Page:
type I (SR-BI) might also contribute to net cholesterol
efflux. The cholesterol originating from peripheral cells is
subsequently taken up into the liver in several distinct
pathways that are all relevant for RCT: 1) selective uptake
mediated by SR-BI, 2) holoparticle uptake involving the
extracellularly localized β-chain of the mitochondrial F1
ATPase as well as P2Y13 receptors, and 3) in species such
as humans, rabbits, hamsters, and monkeys, but not mice
and rats, transfer to apoB-containing lipoproteins by
cholesteryl ester transfer protein (CETP) followed by
uptake via LDL receptors. The major pathway for disposal
of hepatic cholesterol from the body is generally believed to
be its secretion into bile in the form of either free
cholesterol or bile acids. Eventually, neutral sterols (cho-
lesterol and its metabolites) and bile acids are excreted via
the feces. The RCT pathway has been reviewed in more
detailed elsewhere .
HL is a 65-kD glycoprotein synthesized and secreted
primarily by hepatocytes and to a lesser extent by macro-
phages(Table1) . In the liver, HL is anchored via heparan
sulfate proteoglycans to hepatocytes in the Space of Disse
and to the sinusoidal endothelial cell surface . Virtually all
lipoprotein subclasses are substrates for HL, resulting in the
generation of smaller and denser particles (Table 1) . In
addition, independent of its catalytic activity, HL anchored to
cell surface proteoglycans also has a bridging function
promoting receptor-mediated uptake of lipoproteins .
HL and HDL Metabolism
By hydrolyzing triglycerides and phospholipids, HL con-
verts lipid-rich large HDL2to smaller, more dense HDL3.
Mice lacking HL characteristically display increased plas-
ma levels of larger, phospholipid- and triglyceride-enriched
Table 1 Characteristics of hepatic lipase and endothelial lipase
Hepatic lipaseEndothelial lipase
Endothelial cells, macrophages, thyroid gland,
hepatocytes, kidney, lung, ovary, testis, and placenta
PL > TG
Knockout ↓ ↑
Overexpression ↑ ↓
Knockout ↓ ↔
Impact on plasma HDL cholesterol levels
TG > PL
Knockout ↑ ↔
Impact on cholesterol efflux
Impact on hepatic uptake of HDL cholesterolKnockout ↓
Impact on biliary cholesterol secretion
Impact on fecal neutral sterol and bile acid excretion
Impact on macrophage-to-feces RCT
Impact on atherosclerosisKnockout ↑ ↓
Macrophage expression ↑
Macrophage knockout ↑
TG triglycerides, PL phospholipids, RCT reverse cholesterol transport; ↑ = increased; ↓ = decreased; ↔ = not affected. Multiple arrows per
condition indicate divergent reports in literature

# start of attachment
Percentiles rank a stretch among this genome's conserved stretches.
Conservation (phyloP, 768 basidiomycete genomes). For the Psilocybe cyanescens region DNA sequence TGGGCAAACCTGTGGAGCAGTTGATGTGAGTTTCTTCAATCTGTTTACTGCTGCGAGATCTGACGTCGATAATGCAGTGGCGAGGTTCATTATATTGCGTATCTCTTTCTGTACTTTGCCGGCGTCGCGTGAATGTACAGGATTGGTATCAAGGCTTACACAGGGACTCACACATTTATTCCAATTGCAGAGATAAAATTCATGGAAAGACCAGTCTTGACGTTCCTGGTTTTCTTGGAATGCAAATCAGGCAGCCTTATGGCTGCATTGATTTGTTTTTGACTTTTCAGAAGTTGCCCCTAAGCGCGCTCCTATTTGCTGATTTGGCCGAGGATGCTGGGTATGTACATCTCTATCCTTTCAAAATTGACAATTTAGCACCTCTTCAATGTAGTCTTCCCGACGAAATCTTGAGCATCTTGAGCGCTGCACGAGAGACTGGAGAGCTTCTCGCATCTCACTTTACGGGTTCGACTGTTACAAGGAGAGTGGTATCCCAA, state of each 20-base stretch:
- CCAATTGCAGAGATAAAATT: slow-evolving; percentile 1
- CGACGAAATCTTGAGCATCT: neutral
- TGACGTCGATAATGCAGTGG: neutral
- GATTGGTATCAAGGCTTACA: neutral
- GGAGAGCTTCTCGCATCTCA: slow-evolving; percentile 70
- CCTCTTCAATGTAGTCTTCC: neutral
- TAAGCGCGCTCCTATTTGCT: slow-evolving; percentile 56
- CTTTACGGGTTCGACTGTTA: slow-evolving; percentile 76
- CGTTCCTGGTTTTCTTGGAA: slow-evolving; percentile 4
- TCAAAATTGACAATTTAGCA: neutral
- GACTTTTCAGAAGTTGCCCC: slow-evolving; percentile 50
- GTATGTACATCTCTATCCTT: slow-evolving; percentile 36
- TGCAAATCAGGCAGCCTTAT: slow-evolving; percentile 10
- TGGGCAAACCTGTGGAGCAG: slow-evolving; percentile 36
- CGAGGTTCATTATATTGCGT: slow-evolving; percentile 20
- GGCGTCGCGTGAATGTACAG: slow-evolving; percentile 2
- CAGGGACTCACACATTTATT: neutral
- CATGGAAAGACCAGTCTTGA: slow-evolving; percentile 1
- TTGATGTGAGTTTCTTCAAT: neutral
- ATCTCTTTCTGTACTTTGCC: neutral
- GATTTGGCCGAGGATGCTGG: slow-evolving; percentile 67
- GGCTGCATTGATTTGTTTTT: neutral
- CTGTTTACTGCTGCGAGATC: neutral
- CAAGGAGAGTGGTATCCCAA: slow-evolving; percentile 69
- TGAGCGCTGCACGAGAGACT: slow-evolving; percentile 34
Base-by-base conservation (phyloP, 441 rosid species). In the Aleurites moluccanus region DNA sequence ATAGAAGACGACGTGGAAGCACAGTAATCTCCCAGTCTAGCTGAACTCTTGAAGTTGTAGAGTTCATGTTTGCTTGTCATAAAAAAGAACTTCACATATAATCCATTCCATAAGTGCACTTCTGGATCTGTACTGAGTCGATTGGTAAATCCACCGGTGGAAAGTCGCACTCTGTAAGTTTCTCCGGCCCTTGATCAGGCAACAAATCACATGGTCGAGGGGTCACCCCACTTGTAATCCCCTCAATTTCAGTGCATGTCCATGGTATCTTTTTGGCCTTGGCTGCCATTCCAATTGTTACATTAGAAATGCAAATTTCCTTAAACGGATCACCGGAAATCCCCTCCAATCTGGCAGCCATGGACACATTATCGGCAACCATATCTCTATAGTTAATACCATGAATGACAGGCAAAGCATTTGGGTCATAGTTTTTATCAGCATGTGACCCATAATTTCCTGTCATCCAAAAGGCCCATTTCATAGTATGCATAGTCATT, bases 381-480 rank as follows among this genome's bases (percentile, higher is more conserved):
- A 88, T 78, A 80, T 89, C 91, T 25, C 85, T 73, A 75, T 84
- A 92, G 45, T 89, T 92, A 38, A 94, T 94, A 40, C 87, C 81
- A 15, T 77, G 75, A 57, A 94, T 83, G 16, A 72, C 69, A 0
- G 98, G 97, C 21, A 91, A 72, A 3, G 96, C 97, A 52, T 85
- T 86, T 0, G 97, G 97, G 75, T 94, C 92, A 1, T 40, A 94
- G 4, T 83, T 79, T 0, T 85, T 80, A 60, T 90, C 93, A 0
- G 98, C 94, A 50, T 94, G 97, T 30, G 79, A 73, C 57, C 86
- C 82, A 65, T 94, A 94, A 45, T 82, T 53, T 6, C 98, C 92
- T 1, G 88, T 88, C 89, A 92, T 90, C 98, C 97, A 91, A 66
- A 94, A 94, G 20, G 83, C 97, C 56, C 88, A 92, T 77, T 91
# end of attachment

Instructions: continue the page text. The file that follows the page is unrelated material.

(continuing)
258Curr Atheroscler Rep (2011) 13:257–265
HDL (Table 1) [6•]. In turn, in mice and in rabbits,
overexpression of human HL resulted in a marked decrease
in HDL cholesterol due to an increased catabolic rate .
HL can also impact on HDL metabolism independent of its
lipolytic properties, as adenovirus-mediated overexpression
of catalytically inactive HL in HL knockout mice led to a
reduction in plasma HDL levels, though to a lesser extent
than observed in mice overexpressing similar levels of
wild-type HL . HL deficiency in humans also results in
elevated levels of larger HDL2particles, an enrichment of
HDL with triglycerides, and hyperalphalipoproteinemia
attributable to slower catabolism of apoA-I . Consistent-
ly, certain polymorphisms in the HL gene such as S267F,
C-480T, and C-514T that result in lower HL expression and
activity are firmly associated with higher plasma HDL
cholesterol [8, 9]. These combined data support a key role
for HL as a negative regulator of plasma HDL levels.
Impact of HL on Selected Key Steps in RCT
Cholesterol efflux is a critical first step in RCT . Plasma
as well as HDL from HL-deficient mice has an increased
capacity to elicit cholesterol efflux from lipid-laden macro-
phages in vitro (Table 1), which was ascribed to phospho-
lipid enrichment of HDL from the HL knockouts [6•].
However, in humans with a complete deficiency of HL, the
ability of plasma or isolated HDL to promote cholesterol
efflux from normal human skin fibroblasts was not altered
. Thus, the impact of HL on macrophage cholesterol
efflux remains to be elucidated. It would be interesting to
also study the effect of HL overexpression, because HL
increases the formation of preβ-HDL, an important medi-
ator of ABCA1-mediated macrophage cholesterol efflux
. In addition, the impact of macrophage HL on
cholesterol efflux has not been explored yet.
Fig. 1 Schematic depicting the impact of hepatic lipase (HL) and
endothelial lipase (EL) on reverse cholesterol transport (RCT). Small
discoidal high-density lipoprotein (HDL) particles are generated by
the liver (about 70% contribution) and by the intestine (about 30%
contribution). Free cholesterol (FC) from macrophage foam cells is
effluxed toward these particles by ATP-binding cassette transporter A1
(ABCA1). Through the action of lecithin:cholesterol acyltransferase
(LCAT), these particles mature and become spherical; ABCG1 and
scavenger receptor class B type I (SR-BI) add more cholesterol onto
these larger HDL. EL and HL hydrolyze HDL phospholipids and
phospholipids/triglycerides (TG), respectively, thereby destabilizing
the particle, resulting in shedding of poorly lipidated apolipoprotein
(apo) A-I that is subject to clearance by the kidneys. Cholesteryl ester